The following story appeared in the most recent issue of the UNO Magazine, which highlighted how professors are serious about play, studying how it aids learning and development, using it to teach math or to aid recovery from a stroke, or just to have fun. Read the magazine online as a Flipbook or download a PDF.
A local wildlife rescue organization turned to students from the College of Information Science & Technology at UNO to reign in an out-of-control reservation system.
For more than 30 years, Wildlife Encounters, a nonprofit based in Gretna, Nebraska, has rescued exotic animals such as Fennec foxes, bearded dragons, parrots, tarantulas, armadillos and boa constrictors.
The rescue takes some of these critters — “animal ambassadors” — on the road to teach students of all ages about the animal kingdom. Reservations can be made to bring rescued exotic animals to birthday parties, school presentations, corporate events, baseball games and other events.
And that’s where things had gotten a little … wild.
Bookings could be made by phone or email anywhere from a few days to a few months in advance. Kip Smith, director of education at Wildlife Encounters, worked with Magie Hall, assistant professor within UNO’s College of Information Science & Technology, and her class to streamline the booking process.
This experiential learning project essentially transformed Hall’s “Agile Development Methods” class into a consulting firm. She mentored a team comprised of two project managers, two developers, two user interface and experience designers, and two testers. Students collaborated with each other and the staff at Wildlife Encounters to implement a web-based event scheduler while learning and applying project management methods and concepts.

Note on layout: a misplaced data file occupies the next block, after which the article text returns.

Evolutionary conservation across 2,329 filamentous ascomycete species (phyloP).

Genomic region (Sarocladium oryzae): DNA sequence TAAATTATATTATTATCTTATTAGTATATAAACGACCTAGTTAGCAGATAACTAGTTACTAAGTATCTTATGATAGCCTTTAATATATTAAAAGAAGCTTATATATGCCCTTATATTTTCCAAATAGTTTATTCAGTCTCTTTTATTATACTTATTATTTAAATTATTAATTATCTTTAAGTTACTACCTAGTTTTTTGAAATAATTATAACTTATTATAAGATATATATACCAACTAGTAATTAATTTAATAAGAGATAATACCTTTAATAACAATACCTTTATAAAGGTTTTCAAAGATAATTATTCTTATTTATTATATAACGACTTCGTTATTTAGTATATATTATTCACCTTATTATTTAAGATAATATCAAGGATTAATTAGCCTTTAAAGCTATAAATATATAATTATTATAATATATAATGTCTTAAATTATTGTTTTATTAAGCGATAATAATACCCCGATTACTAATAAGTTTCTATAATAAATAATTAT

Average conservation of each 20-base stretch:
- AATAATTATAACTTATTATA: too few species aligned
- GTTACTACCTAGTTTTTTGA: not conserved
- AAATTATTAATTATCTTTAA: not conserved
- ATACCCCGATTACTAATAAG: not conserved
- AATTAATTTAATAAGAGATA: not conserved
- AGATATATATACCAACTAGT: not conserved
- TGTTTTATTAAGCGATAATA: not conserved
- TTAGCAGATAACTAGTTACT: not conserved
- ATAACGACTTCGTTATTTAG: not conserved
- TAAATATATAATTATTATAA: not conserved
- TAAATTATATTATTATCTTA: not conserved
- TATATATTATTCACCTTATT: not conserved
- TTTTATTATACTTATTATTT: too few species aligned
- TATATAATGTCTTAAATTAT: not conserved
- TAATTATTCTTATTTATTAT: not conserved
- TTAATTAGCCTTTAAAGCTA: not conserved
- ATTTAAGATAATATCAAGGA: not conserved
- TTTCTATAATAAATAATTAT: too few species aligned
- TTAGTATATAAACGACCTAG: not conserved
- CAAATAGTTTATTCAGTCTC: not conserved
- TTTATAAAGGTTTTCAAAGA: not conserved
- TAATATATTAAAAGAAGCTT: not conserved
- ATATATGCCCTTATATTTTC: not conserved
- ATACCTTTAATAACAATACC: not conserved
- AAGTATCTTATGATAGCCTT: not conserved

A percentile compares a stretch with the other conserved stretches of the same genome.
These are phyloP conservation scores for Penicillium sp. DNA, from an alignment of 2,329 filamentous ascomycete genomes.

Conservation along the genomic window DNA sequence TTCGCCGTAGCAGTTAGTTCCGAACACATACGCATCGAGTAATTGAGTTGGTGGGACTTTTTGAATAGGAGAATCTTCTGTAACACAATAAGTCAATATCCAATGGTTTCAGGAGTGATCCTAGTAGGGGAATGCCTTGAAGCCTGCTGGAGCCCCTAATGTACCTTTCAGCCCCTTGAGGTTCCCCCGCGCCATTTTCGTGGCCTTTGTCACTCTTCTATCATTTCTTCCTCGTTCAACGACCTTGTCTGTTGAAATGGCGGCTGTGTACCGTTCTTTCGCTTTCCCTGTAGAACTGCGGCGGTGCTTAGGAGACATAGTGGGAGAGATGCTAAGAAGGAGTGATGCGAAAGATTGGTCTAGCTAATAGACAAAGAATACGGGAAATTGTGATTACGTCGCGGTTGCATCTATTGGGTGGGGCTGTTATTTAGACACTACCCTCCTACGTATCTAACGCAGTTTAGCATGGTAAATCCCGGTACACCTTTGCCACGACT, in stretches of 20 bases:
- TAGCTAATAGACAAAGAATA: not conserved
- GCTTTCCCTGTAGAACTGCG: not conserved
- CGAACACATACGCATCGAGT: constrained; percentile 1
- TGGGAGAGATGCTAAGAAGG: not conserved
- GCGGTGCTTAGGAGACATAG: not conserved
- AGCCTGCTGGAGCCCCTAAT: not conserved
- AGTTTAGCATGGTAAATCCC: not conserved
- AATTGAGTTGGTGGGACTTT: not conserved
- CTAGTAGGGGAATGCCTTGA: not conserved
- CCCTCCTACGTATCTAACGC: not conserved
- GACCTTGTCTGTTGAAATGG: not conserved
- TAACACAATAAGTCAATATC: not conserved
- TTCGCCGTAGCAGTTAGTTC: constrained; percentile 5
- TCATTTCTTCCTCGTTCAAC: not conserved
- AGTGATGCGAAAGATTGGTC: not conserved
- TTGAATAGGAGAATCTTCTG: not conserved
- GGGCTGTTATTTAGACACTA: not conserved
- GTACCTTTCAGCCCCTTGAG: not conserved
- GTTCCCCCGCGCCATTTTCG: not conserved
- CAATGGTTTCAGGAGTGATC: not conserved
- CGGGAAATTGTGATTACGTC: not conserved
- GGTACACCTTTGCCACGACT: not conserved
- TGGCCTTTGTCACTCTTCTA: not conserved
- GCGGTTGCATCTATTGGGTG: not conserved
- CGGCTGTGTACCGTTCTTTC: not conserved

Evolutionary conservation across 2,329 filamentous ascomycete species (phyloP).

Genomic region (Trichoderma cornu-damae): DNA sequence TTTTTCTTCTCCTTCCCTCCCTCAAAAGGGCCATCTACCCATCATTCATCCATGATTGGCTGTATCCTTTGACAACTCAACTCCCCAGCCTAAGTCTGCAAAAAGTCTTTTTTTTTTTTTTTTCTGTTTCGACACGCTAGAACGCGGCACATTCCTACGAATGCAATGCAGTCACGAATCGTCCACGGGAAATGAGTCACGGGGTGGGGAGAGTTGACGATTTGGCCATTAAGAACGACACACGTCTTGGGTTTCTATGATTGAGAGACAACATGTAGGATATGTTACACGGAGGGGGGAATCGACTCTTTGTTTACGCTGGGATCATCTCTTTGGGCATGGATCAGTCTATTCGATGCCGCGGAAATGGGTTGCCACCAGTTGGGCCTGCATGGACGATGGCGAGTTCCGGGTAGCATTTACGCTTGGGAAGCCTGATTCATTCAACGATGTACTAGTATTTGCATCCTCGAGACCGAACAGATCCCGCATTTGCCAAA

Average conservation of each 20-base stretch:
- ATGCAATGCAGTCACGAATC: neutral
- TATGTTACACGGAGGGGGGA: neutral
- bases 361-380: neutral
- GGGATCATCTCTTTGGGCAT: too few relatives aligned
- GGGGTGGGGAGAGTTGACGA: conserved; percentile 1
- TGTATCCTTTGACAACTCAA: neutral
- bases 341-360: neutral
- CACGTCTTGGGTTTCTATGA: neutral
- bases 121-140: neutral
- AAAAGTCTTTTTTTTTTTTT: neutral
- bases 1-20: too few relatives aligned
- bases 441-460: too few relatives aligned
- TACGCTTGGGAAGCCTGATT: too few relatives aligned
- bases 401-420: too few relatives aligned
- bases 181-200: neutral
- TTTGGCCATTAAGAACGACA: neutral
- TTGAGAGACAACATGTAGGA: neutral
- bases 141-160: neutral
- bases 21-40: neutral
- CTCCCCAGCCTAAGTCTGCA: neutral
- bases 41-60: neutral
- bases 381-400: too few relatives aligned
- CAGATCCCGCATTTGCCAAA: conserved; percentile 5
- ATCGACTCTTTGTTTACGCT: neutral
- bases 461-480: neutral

“Initially, it was a little daunting to change our entire process, but it’s become much more efficient,” Smith says. “They listened to every concern we had, adapted the setup to our needs and wants, and we had fun along the way.”
Thanks to this collaborative effort, making a reservation to bring fascinating creatures to parties and events is as simple as completing an online form. Users can choose a date from the calendar to see what time slots are available, request specific animals, and make payments through the web-based application.
Students also worked to seamlessly integrate the web application with staff email, calendars and financial software.
“The entire team was a joy to work with through the entire process,” Smith says. “It was great learning from them and letting them meet some of our animals.”
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Located in one of America’s best cities to live, work and learn, the University of Nebraska at Omaha (UNO) is Nebraska’s premier metropolitan university. With more than 15,000 students enrolled in 200-plus programs of study, UNO is recognized nationally for its online education, graduate education, military friendliness and community engagement efforts. Founded in 1908, UNO has served learners of all backgrounds for more than 100 years and is dedicated to another century of excellence both in the classroom and in the community.